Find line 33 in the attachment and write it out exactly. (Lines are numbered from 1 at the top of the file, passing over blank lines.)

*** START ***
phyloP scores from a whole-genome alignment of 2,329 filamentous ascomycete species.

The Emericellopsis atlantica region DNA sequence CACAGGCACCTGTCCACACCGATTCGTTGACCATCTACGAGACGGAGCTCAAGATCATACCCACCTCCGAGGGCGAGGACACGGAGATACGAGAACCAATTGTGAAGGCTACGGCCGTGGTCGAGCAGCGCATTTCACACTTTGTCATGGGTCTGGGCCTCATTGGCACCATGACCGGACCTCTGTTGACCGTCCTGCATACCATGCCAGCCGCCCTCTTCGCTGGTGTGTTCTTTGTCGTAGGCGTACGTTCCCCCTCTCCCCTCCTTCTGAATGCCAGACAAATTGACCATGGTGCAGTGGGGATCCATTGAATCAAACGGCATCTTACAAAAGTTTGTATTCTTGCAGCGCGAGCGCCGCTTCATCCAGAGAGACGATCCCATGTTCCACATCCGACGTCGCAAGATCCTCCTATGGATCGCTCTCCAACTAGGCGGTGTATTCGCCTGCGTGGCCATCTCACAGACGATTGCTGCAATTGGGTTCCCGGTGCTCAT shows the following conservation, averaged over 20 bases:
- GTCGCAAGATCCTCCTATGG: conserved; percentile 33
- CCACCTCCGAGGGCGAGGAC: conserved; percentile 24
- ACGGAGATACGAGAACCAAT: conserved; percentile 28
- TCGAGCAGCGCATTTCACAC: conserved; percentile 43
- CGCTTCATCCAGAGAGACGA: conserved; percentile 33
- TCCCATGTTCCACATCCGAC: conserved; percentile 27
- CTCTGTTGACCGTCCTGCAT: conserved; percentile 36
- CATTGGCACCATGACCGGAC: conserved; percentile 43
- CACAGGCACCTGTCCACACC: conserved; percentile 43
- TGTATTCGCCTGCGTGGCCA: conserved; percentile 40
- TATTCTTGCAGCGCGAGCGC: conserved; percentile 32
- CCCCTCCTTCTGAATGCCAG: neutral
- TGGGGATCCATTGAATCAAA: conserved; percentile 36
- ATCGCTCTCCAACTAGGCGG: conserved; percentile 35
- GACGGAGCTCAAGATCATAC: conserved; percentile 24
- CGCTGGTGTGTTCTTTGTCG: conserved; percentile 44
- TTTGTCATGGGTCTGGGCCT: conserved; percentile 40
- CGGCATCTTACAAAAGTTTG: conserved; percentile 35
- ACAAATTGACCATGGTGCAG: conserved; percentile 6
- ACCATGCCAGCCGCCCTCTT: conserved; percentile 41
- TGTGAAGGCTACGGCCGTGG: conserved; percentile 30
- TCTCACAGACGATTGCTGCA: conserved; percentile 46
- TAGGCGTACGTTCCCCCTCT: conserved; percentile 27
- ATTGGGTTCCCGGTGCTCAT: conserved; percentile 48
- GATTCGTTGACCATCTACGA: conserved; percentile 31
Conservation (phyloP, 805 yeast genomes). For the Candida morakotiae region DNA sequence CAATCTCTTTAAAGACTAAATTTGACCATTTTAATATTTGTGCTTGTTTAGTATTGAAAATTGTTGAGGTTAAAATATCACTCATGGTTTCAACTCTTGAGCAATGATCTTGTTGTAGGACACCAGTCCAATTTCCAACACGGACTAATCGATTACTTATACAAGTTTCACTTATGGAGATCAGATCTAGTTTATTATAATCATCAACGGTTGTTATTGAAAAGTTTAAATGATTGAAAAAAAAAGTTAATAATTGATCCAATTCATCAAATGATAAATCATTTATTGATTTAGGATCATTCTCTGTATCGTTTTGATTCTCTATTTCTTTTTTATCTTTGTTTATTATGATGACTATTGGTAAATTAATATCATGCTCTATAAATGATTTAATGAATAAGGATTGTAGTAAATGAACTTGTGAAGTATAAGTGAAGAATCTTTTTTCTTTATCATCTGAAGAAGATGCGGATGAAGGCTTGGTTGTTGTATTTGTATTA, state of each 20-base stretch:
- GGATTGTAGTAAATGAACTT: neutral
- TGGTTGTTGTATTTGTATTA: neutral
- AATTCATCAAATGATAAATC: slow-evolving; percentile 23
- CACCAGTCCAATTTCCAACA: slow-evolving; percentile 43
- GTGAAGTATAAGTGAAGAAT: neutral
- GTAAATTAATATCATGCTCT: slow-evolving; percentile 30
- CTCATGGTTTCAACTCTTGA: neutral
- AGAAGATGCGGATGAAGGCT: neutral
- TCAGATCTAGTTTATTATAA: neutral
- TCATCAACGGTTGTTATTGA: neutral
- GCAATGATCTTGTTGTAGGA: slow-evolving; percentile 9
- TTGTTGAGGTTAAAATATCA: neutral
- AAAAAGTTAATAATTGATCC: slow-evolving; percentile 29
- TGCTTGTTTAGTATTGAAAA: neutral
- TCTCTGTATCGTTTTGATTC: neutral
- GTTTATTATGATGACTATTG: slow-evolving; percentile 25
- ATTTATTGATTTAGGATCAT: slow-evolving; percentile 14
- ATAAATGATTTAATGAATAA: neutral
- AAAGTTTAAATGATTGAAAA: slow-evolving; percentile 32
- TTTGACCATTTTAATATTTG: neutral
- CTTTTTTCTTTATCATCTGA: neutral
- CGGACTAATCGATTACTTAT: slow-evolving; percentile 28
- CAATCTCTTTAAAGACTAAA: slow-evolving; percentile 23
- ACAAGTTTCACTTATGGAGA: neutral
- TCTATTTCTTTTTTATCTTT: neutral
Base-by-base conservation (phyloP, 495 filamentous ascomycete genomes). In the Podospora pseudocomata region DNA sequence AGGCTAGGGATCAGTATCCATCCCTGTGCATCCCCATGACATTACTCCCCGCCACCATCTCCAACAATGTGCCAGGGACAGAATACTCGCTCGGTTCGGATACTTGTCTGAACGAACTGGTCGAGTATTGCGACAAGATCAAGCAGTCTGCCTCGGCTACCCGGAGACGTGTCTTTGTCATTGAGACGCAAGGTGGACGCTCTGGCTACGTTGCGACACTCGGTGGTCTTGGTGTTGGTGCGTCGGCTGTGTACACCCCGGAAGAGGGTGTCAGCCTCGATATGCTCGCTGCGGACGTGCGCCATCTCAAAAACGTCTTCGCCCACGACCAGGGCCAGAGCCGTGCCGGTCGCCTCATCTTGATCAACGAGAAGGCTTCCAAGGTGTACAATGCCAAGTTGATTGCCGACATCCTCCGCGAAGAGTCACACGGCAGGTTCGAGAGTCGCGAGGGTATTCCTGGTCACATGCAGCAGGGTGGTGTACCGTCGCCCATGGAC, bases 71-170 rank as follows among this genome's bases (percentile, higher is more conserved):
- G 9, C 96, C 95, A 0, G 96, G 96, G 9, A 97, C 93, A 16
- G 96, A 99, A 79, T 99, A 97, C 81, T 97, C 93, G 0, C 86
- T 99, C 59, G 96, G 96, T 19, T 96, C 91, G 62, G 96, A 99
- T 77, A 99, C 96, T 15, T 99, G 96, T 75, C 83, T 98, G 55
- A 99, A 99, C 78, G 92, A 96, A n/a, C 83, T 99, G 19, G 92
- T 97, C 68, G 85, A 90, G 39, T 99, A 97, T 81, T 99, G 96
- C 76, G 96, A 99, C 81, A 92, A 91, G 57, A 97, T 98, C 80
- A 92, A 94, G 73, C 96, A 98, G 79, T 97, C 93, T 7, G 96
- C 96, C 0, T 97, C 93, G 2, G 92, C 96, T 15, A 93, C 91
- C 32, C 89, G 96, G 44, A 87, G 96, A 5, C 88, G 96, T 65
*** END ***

- GTGAAGTATAAGTGAAGAAT: neutral